A.  In my experience, I’ve been able to paint two, good-sized dressers with one quart of paint. This is with doing two coats of paint. You will find that the paint goes further than you expect. But keep in mind if you are painting something extremely dark and dry and you want it to be Pure White, you will probably use the entire can if the piece has any size to it. But for 90% of the time you will get two dressers done with one quart. Note: A Sample Pot will cover one very small side table or small chair.


Q.  Will there be brush strokes in my finished piece?

A.  It depends. How do you like that answer? Clear as mud? Let me explain. Yes, when brush painting you will almost always see some brush strokes, but there are times they are less prevalent. For example, when you paint a piece of furniture that is real wood and has some grain and pores you will find the paint sinks down into these pores and appears less brush stroky because the paint has somewhere to go. If you paint a surface that is really hard (such as laminate) and the paint has no pores to soak down into, it will lay on top and then the brush strokes will seem more obvious. If you are looking to achieve a smooth finish there are a few things you can do to help the paint “lay down.” First, use a brush that has fine synthetic bristles. This will cause smaller grooves in the paint when applying. Also, don’t continuously drag through your paint. Once it starts to dry, you will just rake more lines into it. Smooth the paint out and move on. Stop going back and forth over it a dozen times. If you do find that the paint is drying really fast, before you can get it all applied the way you want it, then turn to your friend water.

Dip the tips of your paint brush in some water and smooth the paint back down, or apply some water directly to your can of paint to thin it out. Maybe you’ve been painting for a while and your can of paint has started to thicken from evaporation, because the lid has been off for a length of time.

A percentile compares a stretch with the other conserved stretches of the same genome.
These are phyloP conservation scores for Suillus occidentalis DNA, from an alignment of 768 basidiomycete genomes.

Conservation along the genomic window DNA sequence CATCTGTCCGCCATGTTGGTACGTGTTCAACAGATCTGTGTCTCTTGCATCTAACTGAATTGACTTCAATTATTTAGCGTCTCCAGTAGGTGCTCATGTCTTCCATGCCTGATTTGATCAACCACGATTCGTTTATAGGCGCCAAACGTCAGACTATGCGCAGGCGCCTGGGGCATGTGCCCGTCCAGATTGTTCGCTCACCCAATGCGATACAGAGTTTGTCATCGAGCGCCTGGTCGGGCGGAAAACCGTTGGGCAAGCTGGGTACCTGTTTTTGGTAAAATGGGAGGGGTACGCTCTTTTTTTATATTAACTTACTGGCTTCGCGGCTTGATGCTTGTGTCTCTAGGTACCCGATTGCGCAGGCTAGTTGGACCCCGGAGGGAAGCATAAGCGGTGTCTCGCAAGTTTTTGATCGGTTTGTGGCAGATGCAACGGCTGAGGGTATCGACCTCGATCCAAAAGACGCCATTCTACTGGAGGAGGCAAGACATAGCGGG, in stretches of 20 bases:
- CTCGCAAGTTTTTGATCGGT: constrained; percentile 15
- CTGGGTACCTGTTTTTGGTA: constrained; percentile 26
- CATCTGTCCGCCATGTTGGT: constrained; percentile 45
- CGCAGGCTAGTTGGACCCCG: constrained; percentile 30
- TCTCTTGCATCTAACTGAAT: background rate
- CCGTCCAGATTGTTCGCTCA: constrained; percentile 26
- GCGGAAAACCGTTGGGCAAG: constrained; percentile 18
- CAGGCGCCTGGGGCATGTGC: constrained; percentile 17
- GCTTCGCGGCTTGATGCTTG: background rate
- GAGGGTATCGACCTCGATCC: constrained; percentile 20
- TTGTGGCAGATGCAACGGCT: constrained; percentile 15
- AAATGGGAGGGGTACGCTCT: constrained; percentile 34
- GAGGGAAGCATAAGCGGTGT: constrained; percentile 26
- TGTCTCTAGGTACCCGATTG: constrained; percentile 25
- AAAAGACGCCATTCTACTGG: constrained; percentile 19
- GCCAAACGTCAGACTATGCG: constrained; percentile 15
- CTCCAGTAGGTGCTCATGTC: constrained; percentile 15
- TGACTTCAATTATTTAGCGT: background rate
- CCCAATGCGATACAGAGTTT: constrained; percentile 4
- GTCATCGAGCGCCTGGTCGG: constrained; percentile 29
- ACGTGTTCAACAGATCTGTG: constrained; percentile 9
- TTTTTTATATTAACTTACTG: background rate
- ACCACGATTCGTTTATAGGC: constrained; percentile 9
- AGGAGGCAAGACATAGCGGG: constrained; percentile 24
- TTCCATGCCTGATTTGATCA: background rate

Ultimately, when using a brush there are some brush strokes. If you are opposed to brush strokes completely, maybe you want to look at spraying your paint on. You can do so by adding water to the paint until it is a thin enough consistency for your brand of paint sprayer. It will vary by type of sprayer.  I’m a lover of the brush so can’t offer much advice on spraying. I’ve heard from others that it works wonderfully.


Q.  Can I paint indoors?

A.  YES. YES. YES. Is that clear enough? Since the paint is fumeless we suggest that you always paint indoors. This way you can control the temperature, sun, and wind. The best place to paint is in a stable, calm room at about 70 degrees that has lots of natural light. If you choose to paint outdoors or in your garage be aware that any direct breeze (keep in mind your fans and heaters blowing) or sunlight on your piece will cause it to dry faster than you can paint it. This will be frustrating and you may also find the paint cracks or peels while painting because it is drying so rapidly and can’t adhere properly.